Asian stocks mostly higher after Wall Street decline

BEIJING — Asian stock markets were mostly higher Wednesday after Wall Street declined. Shares in China were mixed after leaders approved a plan to give foreign investors more access to Chinese equities through Hong Kong.

KEEPING SCORE: Hong Kong's Hang Seng gained 0.5 percent to 23,016.18 points and Tokyo's Nikkei 225 advanced 0.5 percent to 16,679.89. Seoul's Kospi added 0.9 percent to 2,017.94 and Sydney's S&P-ASX 200 rose 0.4 percent to 5,492.40. The Shanghai Composite Index shed 0.1 percent to 3,105.12. Benchmarks in New Zealand and Malaysia advanced while Taiwan and Singapore declined.

WALL STREET SLIDE: U.S. stocks slid as investors sold phone company and utility shares. Stocks have wavered lately as investors review mixed reports about the U.S. economy, trying to get a sense of its health. On Tuesday, the Federal Reserve said U.S. factories cranked out more autos, machinery and chemicals in July, which suggests manufacturers might be recovering, though growth is little changed from a year ago. The Commerce Department said the pace of home construction grew by the most since February. The Dow Jones industrial average lost 84.03 points, or 0.5 percent, to 18,552.02. The Standard & Poor's 500 index slid 12 points, or 0.5 percent, to 2,178.15. The Nasdaq composite fell 34.90 points, or 0.7 percent, to 5,227.11.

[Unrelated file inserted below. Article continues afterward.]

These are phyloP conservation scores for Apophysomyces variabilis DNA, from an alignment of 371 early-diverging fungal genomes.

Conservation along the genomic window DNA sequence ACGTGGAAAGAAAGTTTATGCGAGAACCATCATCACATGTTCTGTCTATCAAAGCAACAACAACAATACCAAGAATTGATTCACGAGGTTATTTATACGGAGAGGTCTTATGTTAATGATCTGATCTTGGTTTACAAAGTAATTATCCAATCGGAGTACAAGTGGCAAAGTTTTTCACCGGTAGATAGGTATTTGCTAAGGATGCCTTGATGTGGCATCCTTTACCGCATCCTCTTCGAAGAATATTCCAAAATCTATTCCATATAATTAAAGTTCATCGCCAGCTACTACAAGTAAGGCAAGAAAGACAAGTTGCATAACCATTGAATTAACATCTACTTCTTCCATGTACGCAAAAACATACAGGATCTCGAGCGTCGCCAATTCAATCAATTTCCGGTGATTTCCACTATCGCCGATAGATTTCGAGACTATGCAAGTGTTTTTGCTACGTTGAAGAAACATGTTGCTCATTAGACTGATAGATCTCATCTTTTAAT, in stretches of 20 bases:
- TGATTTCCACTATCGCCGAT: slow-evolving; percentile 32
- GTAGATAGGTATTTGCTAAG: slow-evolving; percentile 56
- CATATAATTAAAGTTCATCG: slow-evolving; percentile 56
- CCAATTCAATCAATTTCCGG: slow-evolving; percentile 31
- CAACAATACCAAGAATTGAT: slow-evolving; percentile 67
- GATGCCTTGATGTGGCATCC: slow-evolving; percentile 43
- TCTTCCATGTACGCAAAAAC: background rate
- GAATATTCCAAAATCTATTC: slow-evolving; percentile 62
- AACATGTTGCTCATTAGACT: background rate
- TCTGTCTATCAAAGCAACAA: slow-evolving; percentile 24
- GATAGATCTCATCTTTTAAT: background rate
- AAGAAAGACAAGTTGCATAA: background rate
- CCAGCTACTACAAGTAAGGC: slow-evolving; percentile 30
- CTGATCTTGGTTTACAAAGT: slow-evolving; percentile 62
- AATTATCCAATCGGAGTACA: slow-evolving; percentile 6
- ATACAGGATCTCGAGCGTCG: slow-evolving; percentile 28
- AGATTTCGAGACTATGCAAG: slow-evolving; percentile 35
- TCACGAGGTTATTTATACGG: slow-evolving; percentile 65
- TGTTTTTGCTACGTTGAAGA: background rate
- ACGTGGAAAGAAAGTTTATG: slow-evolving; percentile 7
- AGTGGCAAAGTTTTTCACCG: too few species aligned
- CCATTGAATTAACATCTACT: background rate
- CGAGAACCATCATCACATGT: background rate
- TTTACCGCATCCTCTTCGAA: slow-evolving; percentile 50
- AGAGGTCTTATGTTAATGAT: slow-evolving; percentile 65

HONG KONG STOCK LINK: China's Cabinet announced approval of an initiative that would give foreign investors more access to Chinese stocks by linking exchanges in Hong Kong and the mainland city of Shenzhen. Hong Kong is Chinese territory but its financial system is open to foreign investors while mainland markets are sealed off from global capital flows. The Chinese premier said the move will help to reinforce Hong Kong's status as a financial center, and it helped to boost sentiment there on Wednesday. But analysts said the influx of foreign money into Chinese stocks is likely to be modest. A similar measure to link Hong Kong with the Shanghai stock exchange took effect in 2014. Shares in Shenzhen were higher on Wednesday.

FED WATCH: Investors looked ahead to Wednesday's release of notes from the U.S. Federal Reserve's July meeting for insight into the debate among board members over when to raise rates. One member of the policy-making board, William Dudley, said earlier it was premature to rule out further tightening this year and another member, Dennis Lockhart, said Tuesday there could be two hikes in 2016. The Fed's earlier decision to hold off raising rates has weakened the dollar, helping exporters.

CURRENCY: The dollar gained to 100.57 yen from Tuesday's 100.33 yen. The euro edged down to $1.1274 from $1.1276.

ENERGY: Benchmark U.S. crude shed 22 cents to $46.35 per barrel in electronic trading on the New York Mercantile Exchange. The contract rose 84 cents on Tuesday to $46.58. Brent crude, used to price international oils, tumbled 34 cents to $48.89 in London. It added 88 cents the previous session to $49.23 per barrel.

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